The meeting was ably chaired by Ben Howlett MP for Bath, who also managed to press gang George Freeman Minister of Life Sciences at the Department of Health into speaking.   Wonderfully both had a very able grasp of the issues, as did all the other speakers.  Sarah Oakes mother of Joel spoke clearly and informatively about her experience of diagnosis, resonating strongly with our experiences as a family who have taken part in the DDD study.  Read what she had to say here http://www.undiagnosed.org.uk/news/newsandevents/joel

Alistair Kent from Genetic Alliance  reminded everyone that the parents,child and families of the study need to be forefront of the process, no matter how exciting the science.

George Freeman proposed a future where NICE  (how we decide what is prescribable to who) guidelines may be relaxed to allow drug trials of relevant drugs to those with genetic or undiagnosed conditions.  As a parent it felt very inclusive and collaboratory.

We all watched Renata Blower’s brilliant video about professionals working in partnership with parents you can watch it here : http://www.buff.ly/1s4tQGp

Of course what you really want to know is was there cake?  Indeed and amazing canapés. Also wine,which in my role as a taxpayer I felt I should try on your behalf.

My MP David Rutley, graciously responded to my invitation and came,and has subsequently been informed (!) by me of some of the difficulties we’ve experienced,and how they are likely to effect his other constituents.  (He also recommended some of the sausages,which I was being far too polite to consume).

So how did I find the experience (the Reception rather than the sausages,which were incidentally delicious).  It was immensely heartening to see cross parliamentary working, to be taken seriously by professionals and politicians, and to hear that they often want to do away with bureaucracy as much as we do.  I  can only hope that young politicians rising up the ranks such as Ben Howlett, will be able to ensure that Parliamentary process remains relevant and not unnecessarily bogged down in historical red tape.  We all want a government run by the people for the people, and that is what our Parliamentary representatives should be, people who stand up for their constituents whatever the political persuasion.

So what is the outcome of the APPG what has it achieved?  The report is excellent,and a resource for patient,parent and professionals alike.There are also amazing pictures of beautiful rare and undiagnosed individuals along with their experiences take a look.  Hopefully it should give some guidelines on how to apply some amazing scientific advances.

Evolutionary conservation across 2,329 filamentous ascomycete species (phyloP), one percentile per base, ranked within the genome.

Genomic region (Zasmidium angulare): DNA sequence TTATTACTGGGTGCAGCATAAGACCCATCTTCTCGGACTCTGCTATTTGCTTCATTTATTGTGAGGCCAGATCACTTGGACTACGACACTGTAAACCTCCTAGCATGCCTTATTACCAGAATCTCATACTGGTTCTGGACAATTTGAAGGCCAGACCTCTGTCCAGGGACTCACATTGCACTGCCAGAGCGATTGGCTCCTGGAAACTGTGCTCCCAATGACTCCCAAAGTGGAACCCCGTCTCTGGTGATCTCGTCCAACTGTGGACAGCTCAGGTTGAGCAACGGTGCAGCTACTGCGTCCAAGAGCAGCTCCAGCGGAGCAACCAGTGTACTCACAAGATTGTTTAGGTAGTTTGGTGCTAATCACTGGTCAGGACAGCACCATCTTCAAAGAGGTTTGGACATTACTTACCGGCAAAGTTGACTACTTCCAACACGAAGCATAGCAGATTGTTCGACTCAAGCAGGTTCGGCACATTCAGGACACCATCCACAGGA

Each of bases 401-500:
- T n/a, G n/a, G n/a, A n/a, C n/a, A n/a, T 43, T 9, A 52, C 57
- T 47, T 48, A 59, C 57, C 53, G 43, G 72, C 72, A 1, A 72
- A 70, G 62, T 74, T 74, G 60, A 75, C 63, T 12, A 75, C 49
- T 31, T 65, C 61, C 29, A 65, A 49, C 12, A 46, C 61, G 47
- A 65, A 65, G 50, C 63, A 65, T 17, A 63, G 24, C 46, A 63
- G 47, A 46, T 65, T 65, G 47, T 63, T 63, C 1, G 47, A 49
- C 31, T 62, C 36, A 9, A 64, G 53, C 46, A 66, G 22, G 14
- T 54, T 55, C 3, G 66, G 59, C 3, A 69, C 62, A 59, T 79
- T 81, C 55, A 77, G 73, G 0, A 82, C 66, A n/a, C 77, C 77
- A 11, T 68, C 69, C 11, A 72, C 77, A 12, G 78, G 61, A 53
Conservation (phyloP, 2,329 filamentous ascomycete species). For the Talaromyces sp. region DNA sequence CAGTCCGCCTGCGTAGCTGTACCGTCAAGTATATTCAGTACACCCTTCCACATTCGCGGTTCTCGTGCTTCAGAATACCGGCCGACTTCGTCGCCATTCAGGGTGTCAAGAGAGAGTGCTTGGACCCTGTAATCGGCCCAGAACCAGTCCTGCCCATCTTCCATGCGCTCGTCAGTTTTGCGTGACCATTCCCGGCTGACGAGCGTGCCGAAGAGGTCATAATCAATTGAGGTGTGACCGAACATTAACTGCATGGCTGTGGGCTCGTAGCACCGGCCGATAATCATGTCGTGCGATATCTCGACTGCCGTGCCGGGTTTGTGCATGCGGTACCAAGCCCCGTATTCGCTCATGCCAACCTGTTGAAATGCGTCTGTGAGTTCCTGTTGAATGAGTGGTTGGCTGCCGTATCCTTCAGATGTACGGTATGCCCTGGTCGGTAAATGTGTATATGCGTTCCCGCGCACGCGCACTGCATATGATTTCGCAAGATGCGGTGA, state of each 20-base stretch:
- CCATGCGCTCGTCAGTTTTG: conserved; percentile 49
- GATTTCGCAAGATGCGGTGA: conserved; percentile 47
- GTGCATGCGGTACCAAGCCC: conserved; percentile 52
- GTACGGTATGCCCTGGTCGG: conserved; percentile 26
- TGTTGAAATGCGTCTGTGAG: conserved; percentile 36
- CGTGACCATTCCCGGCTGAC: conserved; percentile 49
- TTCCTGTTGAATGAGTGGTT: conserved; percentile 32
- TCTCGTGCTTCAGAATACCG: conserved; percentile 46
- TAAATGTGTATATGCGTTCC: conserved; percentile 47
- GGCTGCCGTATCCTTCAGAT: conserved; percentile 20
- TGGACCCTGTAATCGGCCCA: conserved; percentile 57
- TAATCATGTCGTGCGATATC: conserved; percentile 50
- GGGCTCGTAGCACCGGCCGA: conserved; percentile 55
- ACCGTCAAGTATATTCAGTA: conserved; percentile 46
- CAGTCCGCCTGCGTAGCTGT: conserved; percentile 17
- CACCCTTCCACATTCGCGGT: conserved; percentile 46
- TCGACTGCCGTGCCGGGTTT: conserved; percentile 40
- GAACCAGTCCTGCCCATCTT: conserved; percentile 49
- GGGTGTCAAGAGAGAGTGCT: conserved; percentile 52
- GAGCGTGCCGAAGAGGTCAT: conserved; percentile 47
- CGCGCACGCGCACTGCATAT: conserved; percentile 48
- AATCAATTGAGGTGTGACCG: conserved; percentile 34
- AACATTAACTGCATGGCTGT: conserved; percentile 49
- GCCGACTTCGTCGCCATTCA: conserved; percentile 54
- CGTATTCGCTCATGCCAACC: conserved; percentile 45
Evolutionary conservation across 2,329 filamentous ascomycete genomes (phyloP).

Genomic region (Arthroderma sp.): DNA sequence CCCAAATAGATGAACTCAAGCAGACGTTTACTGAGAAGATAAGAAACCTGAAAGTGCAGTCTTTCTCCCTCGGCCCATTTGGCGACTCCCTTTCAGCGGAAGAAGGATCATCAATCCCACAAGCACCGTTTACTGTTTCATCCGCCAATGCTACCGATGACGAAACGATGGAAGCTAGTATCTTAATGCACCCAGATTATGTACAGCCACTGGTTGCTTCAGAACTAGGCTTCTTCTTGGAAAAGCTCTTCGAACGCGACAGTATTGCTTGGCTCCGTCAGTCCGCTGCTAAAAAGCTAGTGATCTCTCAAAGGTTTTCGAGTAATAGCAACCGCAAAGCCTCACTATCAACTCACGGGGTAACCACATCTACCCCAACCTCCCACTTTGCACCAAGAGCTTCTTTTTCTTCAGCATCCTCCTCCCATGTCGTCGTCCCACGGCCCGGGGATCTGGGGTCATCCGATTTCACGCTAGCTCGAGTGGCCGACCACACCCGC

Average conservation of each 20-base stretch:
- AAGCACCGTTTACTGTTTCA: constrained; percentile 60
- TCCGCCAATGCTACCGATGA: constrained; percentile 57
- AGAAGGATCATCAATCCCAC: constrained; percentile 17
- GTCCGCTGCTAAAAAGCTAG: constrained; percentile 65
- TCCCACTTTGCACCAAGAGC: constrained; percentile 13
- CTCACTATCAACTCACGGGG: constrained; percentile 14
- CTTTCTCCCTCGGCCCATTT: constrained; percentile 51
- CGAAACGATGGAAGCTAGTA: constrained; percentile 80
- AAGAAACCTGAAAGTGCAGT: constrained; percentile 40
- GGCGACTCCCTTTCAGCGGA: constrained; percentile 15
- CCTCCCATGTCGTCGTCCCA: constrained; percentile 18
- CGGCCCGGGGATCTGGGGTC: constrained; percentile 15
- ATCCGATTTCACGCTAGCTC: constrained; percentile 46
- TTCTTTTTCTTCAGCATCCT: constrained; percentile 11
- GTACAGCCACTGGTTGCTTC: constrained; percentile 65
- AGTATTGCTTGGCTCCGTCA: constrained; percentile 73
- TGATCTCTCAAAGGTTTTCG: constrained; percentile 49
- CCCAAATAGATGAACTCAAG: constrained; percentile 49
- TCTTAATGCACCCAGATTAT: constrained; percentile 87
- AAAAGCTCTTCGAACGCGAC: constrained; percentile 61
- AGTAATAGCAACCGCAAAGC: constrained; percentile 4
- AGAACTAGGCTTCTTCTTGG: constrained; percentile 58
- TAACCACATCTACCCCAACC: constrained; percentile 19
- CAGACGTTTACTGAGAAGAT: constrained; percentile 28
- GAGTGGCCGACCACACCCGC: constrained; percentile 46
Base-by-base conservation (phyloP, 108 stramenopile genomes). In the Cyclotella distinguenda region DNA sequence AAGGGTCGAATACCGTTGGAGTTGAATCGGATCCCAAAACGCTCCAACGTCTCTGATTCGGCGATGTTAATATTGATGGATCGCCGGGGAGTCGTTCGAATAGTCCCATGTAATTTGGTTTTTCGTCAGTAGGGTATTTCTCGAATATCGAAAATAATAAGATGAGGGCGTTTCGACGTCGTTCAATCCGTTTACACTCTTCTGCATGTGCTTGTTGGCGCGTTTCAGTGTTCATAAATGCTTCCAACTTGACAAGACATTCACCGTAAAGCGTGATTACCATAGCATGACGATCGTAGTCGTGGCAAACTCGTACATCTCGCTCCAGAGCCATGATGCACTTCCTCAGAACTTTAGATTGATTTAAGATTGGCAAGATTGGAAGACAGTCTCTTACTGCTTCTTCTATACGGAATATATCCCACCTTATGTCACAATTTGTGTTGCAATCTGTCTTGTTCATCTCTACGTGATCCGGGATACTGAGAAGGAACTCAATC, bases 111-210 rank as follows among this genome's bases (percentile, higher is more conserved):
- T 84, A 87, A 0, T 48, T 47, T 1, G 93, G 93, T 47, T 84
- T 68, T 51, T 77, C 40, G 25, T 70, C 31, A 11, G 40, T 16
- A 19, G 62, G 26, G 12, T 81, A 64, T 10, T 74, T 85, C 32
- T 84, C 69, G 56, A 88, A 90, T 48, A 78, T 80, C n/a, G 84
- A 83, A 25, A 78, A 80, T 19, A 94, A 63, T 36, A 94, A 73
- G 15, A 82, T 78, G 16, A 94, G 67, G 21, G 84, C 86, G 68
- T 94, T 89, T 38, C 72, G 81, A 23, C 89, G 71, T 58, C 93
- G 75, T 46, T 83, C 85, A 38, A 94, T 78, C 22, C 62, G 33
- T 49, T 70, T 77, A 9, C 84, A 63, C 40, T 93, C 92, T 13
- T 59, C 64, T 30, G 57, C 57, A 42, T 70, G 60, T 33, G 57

“Genome sequencing continues to become quicker and cheaper with every passing week and the NHS must take advantage of the clinical benefits that will arise in parallel.  However, as it does so,the real people behind the data must not be forgotten. For families who receive a genetic diagnosis, it’s not the end of the road; they still care for a child with complex medical needs every day.  By implementing the recommendations in this report the journey for families accessing genome sequencing will be smoother and provide the care that these families really need”
Undiagnosed.  Genetic Conditions and the Impact of Genome Sequencing.  2016

As a parent I feel hopeful about this.

As a parent I also feel concerned that all the beautiful guidelines in the world, will not help anybody, if austerity measures continue to lead to cutbacks in frontline education, health and social service budgets.  Good communication is key, but so are people in clinics, if parents are to receive effective support.  This was something I put to both of the MPs I spoke to,and something I will continue to bang on about for the good of science, politics, and my Pearl.

Pearl will always be more expensive than her siblings, she will always require support,and will never be able to pay this help back into the economy financially.  None the less her life is just as valuable as that of any politician in the highest government in the land.

Read the report: http://www.raredisease.org.uk/documents//undiagnosed-genetic-conditions-and-the-impact-of-genome-sequencing.pdf

Remain engaged with politics, and science.  Also engage with Pearl by following thewrongkindogsnow.

Check out the work of the Genetic Alliance: http://www.geneticalliance.org.uk

SWAN UK: http://www.undiagnosed.org.uk

And if you are a professional take a look at Renata’s vlog to see how we as parents appreciate your good practice.